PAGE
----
Wednesday, August 20, 2014


We moved from our apartment of 1 year and 8 months – the place of all of our first memories and joys, and pains, and excitements, and fights, and everything that has gotten us to this point – to a quaint house to which we have no emotional attachment to (yet).  Why? Because it was as if the Lord presented to us just when we needed it. 
 Frank has been a little emotional about the move; he misses all those memories we made in our little apartment. He loves all the times we danced in the kitchen; he loves that time I tried to use my new, cheap blender and it exploded, getting peanut butter all over the kitchen walls; he misses watching Who Framed Roger Rabbit while eating Subway (our first movie meal in our apartment); and he misses the fancy dinners we made for date night and eating them at the bar.  I miss all of these things too, and look back on them with sweet fondness. But I don’t feel the same emotional pain that he does… it’s odd. To me, we moved from one place of living to another place of living. That’s all I've been able to get to so far. Obviously I realize that we moved, but it has not hit me yet that I might miss living in that little space.  Will it ever really hit me? Or will I just smile at memories? Is that okay? Will I become emotionally attached to our new place? I know I will be invested in this house, but when we eventually leave it will I miss it? I've been thinking through this and I've concluded that maybe the reason I don’t have much feeling in this situation is simply because I am content with wherever I am at. Yeah, this can definitely be a good thing! But I’m feeling like the reason I am content just living anywhere is because I do not feel completely at home anywhere. Somewhere along the lines in my life, I traded a physical home for an idea of home.  I think back at every place I can remember living, and each have held its own memories, but none of them have left a mark of “feeling like home” to me.  What feels like home to me is hearing thick South Carolina accents, being held by my husband, smelling pumpkin pie and cranberry sauce on a dry Fall evening, tasting the salty breeze of Charleston, laughing with my closest friend over dinner on a couch, seeing the baristas from the Midnight Rooster, looking at black and white photos of old and gone family members, reading Harry Potter, dancing with my darling, watching a thunder-and-lighting storm, eating good Southern cooking then thinking about how bad it is for me, seeing and breathing in beautiful flowers, reconnecting with the breath God gave me through yoga, kayaking on a still and strong river, swimming under the sun, connecting to the earth with my bare feet, and so many other details and aspects of life that make me experience home. I can’t physically sleep in or eat in any of these ideas, but they are what makes home home for me.  Not a house; not a dorm room; not an apartment.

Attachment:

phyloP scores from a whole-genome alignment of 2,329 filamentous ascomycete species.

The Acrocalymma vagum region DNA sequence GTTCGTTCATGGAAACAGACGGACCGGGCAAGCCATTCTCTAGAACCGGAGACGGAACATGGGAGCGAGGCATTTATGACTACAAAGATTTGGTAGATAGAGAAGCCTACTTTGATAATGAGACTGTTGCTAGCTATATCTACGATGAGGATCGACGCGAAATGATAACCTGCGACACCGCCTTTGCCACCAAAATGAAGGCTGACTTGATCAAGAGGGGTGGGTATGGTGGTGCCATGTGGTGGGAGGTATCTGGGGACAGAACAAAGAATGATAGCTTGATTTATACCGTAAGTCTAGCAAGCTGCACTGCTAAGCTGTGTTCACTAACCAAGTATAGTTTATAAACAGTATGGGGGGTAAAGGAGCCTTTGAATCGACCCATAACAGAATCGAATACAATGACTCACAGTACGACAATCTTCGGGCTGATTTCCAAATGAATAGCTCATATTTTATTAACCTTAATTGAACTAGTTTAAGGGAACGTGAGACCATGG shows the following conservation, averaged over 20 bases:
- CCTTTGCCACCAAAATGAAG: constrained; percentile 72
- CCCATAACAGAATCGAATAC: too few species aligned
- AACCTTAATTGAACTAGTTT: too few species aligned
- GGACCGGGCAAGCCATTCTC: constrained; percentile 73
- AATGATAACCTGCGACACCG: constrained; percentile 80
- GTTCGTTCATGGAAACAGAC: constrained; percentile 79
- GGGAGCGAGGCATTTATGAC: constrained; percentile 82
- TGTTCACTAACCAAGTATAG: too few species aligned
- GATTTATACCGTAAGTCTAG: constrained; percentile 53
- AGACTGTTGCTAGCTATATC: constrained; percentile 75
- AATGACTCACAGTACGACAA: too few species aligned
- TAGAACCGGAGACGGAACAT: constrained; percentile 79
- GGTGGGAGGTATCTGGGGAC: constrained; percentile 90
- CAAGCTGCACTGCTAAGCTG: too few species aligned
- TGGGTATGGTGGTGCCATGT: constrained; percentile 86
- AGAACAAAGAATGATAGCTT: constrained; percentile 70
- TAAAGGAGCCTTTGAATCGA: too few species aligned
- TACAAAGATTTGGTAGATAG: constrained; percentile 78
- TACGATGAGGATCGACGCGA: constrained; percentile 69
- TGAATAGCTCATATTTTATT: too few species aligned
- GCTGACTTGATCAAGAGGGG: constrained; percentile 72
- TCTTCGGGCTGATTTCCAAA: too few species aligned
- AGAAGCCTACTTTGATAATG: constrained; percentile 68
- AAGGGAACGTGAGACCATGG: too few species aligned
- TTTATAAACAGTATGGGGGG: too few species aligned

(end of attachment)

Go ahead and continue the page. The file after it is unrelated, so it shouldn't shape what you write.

I am content with living wherever I need to live, but home is not a physical thing for me; it’s an idea of home that comforts me.  I cannot hold it, so it cannot get lost in a fire; I cannot stand in it, so it cannot rot from rust and mildew; I cannot sit in it, so it cannot break.  It is the experience of home that I live in, not a physical structure which houses many of these experiences.  As I’m working through my own identity, I am realizing this about myself.  These questions that I've had about home and belonging I guess I've been realizing are best as ideas for me, experiences. Not physical. And I think I like it that way.

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